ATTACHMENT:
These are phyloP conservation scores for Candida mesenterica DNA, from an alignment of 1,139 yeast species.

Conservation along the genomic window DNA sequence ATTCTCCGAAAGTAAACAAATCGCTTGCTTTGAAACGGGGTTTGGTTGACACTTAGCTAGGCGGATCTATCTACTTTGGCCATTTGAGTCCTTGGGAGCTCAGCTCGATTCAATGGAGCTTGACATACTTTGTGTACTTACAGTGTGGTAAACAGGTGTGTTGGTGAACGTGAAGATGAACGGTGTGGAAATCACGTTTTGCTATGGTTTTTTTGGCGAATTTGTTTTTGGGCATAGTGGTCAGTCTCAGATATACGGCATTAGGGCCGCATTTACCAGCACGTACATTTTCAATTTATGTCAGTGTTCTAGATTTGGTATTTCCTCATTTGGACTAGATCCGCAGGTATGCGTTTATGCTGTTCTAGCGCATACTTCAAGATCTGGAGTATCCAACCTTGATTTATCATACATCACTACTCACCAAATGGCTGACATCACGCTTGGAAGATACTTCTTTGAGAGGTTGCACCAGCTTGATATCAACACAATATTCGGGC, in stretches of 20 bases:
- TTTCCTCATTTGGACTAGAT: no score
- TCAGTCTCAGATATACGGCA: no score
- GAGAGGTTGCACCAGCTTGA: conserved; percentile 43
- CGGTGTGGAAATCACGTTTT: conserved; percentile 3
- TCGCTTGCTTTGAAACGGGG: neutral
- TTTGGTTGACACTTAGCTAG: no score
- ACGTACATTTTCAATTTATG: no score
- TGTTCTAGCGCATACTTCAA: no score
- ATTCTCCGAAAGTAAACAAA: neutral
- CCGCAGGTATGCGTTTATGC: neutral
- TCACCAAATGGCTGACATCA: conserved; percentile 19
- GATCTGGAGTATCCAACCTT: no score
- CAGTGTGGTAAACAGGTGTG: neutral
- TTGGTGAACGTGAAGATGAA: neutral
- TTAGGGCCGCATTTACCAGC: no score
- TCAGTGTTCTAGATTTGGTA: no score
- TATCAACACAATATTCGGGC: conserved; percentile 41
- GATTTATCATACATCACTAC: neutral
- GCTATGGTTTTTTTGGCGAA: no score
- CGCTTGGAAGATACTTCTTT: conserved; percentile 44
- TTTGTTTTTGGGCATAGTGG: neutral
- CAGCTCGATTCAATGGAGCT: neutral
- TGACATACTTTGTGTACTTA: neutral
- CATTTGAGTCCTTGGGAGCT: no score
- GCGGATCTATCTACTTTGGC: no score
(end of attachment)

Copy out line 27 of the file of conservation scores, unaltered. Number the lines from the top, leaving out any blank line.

- GCGGATCTATCTACTTTGGC: no score